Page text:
PRESIDIO OF MONTEREY, Calif. (June 27, 2022) – Corregidor had fallen. The Commonwealth of the Philippines, a United States territory since 1898, was occupied by the Japanese Empire. Disastrously, the United States had entered World War II, but Japan had taken five months to conquer the islands. Thus, while tens of thousands of American and Filipino soldiers had surrendered, and a few fought on as guerillas, many others escaped, often evacuated after being wounded. Upon recuperation, these men needed to regroup. Meanwhile, in the United States, but mainly in California, many of Filipino ancestry were eager to help liberate the islands. How did the Army respond?
In April 1942, the Army activated the 1st Filipino Infantry Battalion at Camp San Luis Obispo, about 150 miles south of the Presidio of Monterey. Filipino soldiers who had escaped the fall of the Philippines reported to the unit as did Filipino Americans who had volunteered after enlisting. The Army saw symbolic value in having combat units of specific nationalities, especially after the nation’s humiliating defeats.
Joining the 1st Filipino Infantry proved popular. On July 13, 1942, the Army elevated the battalion to regiment status during a ceremony at the California Rodeo Grounds in Salinas, then leased as a sub-installation to nearby Fort Ord. In November, the 2nd Filipino Infantry Regiment was also organized at Fort Ord as recruitment levels remained high, but both units were later reassigned to Camps Beale and Cook prior to seeing combat. In 1984, Salinas erected a formal marker near the rodeo grounds to commemorate the two units’ WWII contributions. The troops, of course, won many decorations.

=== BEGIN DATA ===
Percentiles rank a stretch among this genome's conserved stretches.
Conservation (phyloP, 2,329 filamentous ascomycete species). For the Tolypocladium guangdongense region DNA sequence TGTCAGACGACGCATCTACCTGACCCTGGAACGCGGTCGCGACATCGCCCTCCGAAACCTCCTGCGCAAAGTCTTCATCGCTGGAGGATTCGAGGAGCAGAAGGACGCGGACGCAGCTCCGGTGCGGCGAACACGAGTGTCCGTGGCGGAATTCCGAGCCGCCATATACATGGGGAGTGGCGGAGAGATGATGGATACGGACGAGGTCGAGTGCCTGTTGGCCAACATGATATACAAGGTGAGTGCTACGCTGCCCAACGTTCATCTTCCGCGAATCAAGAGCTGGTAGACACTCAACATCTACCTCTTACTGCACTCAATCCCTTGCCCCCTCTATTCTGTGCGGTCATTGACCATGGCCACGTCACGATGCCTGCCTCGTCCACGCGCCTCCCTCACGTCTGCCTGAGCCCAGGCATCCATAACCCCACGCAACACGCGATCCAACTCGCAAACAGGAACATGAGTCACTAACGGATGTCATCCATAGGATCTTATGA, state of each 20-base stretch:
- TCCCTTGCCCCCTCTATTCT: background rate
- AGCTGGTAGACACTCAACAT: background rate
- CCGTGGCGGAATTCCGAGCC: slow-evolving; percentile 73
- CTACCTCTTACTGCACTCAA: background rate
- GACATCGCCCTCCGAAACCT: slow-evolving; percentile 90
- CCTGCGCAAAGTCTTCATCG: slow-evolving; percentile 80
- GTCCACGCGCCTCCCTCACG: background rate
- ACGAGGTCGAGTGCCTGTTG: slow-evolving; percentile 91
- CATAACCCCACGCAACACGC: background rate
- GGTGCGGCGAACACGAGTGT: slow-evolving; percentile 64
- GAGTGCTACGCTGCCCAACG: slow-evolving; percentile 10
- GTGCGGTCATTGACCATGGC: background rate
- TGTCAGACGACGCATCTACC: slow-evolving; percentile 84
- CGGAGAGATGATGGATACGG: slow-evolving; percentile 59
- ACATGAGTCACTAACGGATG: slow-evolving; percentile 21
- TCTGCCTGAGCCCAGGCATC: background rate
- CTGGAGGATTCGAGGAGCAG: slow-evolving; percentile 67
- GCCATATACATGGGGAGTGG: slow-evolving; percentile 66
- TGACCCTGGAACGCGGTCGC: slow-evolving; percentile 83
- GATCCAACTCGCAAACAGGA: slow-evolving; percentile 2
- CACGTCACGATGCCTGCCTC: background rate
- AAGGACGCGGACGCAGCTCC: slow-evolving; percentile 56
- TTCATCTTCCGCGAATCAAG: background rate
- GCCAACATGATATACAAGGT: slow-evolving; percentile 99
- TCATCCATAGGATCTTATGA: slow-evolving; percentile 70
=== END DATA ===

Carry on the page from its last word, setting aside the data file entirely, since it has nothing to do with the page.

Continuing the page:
The arrival of the 1st Filipino Regiment brought attention to Fort Ord, which got “a real fall housecleaning.” One company cleared the ubiquitous ice plant around its barracks and replanted it to spell out “Remember Bataan,” referring to the infamous “death march.” In December, Filipino Vice President Sergio Osmena, arrived from Washington, D.C., where the commonwealth sat in exile, to review the Filipino units. That event made the front page of the post newspaper, which celebrated the Filipinos in every issue with a special “Filipinotes” section and articles about their training, the men’s use of traditional “bolo” knives, or with Soldiers’ bios.
Foreign language training was important in the Filipino regiments. The Army chose Col. Robert H. Offley to command them specifically for his fluency in Tagalog. Filipino soldiers also “schooled” their officers during off hours by teaching them one of the several Filipino dialects. Gen. Douglas MacArthur diverted many men from the regiment to fill the 1st Reconnaissance Battalion because of such skills. Eventually, due to such reductions, the 2nd Regiment was reduced to battalion status again.
In April 1946, with the war over and demobilization in full swing, the Army deactivated the 1st Filipino Regiment at Camp Stoneman, near Pittsburg, California. On July 4 of that same year, as promised before the war, the United States granted full independence to the Philippines. Nevertheless, many veterans of the Filipino regiments became naturalized U.S. citizens. Often returning from the islands with war brides, these veterans invigorated the Filipino American community in California and contributed to the diversity that has helped make the state so dynamic and successful.